Inside Japan's Quest to Make Bluefin Tuna More Sustainable

The Perennial Plate, a documentary series about food, learns about the pros and cons of farm-raised tuna. 

Bluefin tuna is a sushi favorite but it comes with a hefty environmental price. "This is not the perfect fish," the producers of the food series The Perennial Plate explain, introducing their latest episode (below). "It can hardly be considered sustainable (they eat a lot of other fish) ... [and] we are dangerously close to killing the last of the wild bluefin tuna."

Traveling across Japan in its third season, the series makes a stop at Kinki University's Fisheries Laboratory to learn about the pros and cons of farm-raised tuna. "I don't regard myself as a conservationist," the fishery's rep says. "Maybe a middle-aged man who loves raising fish." He takes pride in his work but says even people who cultivate tuna only eat it "once or twice a year." According to the Monterey Bay Aquarium Seafood Watch, however, it's best to avoid it altogether.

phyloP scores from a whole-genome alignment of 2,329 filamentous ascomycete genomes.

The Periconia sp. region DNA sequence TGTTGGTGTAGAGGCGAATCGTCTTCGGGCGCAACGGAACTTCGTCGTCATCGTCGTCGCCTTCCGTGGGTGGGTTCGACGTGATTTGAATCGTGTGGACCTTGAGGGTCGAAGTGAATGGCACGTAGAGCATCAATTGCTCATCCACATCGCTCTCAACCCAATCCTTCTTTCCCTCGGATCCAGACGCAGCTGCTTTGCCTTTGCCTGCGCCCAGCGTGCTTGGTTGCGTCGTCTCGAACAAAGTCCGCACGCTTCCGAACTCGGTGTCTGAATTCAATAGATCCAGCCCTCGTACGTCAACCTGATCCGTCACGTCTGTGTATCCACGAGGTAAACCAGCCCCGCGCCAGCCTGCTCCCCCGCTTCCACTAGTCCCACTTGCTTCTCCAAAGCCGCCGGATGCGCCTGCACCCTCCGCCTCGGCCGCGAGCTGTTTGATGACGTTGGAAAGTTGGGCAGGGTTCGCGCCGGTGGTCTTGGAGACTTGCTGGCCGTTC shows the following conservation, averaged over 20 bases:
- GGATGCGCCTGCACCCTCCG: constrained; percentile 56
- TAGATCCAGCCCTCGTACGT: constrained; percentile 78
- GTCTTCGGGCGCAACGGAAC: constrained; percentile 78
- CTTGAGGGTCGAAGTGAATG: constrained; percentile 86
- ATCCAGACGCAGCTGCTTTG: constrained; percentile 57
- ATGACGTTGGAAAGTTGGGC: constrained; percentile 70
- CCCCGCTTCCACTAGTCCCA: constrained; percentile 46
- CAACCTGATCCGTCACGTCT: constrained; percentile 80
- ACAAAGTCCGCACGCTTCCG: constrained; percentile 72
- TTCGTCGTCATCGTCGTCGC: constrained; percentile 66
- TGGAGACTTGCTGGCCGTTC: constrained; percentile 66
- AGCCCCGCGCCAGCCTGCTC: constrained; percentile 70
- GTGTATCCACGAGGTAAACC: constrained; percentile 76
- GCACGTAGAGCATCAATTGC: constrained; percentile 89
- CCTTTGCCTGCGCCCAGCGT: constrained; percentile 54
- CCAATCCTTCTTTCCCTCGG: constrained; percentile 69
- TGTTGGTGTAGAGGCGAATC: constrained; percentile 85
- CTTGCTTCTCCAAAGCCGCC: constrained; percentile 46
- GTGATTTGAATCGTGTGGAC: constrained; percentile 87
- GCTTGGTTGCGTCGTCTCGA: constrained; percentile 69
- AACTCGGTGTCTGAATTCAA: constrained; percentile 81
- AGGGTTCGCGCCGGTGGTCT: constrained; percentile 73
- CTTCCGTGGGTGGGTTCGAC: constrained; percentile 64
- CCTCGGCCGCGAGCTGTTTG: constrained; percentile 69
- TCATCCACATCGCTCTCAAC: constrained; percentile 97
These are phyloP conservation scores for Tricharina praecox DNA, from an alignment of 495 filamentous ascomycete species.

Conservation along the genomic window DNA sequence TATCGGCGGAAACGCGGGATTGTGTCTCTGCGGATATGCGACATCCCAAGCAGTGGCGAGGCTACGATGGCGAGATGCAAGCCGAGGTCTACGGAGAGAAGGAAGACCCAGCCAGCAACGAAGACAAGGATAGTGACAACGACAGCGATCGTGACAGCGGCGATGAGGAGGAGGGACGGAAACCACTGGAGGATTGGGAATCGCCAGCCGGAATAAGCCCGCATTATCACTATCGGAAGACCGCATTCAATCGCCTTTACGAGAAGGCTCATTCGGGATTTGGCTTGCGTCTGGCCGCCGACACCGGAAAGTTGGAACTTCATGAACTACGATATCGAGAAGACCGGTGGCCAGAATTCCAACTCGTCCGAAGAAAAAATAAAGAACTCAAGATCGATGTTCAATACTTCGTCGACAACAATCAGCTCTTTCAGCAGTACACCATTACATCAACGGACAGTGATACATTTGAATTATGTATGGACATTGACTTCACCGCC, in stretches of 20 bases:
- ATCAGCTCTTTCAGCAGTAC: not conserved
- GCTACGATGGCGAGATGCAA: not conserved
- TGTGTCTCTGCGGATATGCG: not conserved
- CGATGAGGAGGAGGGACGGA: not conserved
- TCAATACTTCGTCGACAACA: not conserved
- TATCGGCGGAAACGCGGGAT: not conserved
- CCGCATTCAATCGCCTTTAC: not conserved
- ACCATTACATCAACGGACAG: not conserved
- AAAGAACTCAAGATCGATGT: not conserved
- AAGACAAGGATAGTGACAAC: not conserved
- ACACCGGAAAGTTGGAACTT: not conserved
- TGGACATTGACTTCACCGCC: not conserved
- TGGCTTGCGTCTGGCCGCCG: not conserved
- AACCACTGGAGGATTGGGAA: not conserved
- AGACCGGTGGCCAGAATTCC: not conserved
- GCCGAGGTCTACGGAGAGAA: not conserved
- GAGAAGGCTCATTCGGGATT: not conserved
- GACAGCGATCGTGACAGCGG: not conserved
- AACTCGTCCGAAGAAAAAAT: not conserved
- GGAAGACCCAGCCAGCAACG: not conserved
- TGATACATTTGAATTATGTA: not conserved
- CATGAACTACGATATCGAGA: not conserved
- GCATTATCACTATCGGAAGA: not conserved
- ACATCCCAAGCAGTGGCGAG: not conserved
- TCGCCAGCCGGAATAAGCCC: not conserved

The Perennial Plate was created by Daniel Klein and Mirra Fine, a two-person producer/shooter/editor team. Check out more episodes from the series on the Atlantic Video channel, and don't miss the kaleidoscopic introduction to their Japan series below. 

For more information about The Perennial Plate, visit http://www.theperennialplate.com/.

Kasia Cieplak-Mayr von Baldegg is the executive producer for video at The AtlanticMore

Cieplak-Mayr von Baldegg joined The Atlantic in 2011 to launch its video channel and, in 2013, create its in-house video production department. She leads the development and production of original documentaries, interviews, and other video content for The Atlantic. Previously, she worked as a producer at Al Gore’s Current TV and as a content strategist and documentary producer in San Francisco. She studied filmmaking and digital media at Harvard University.

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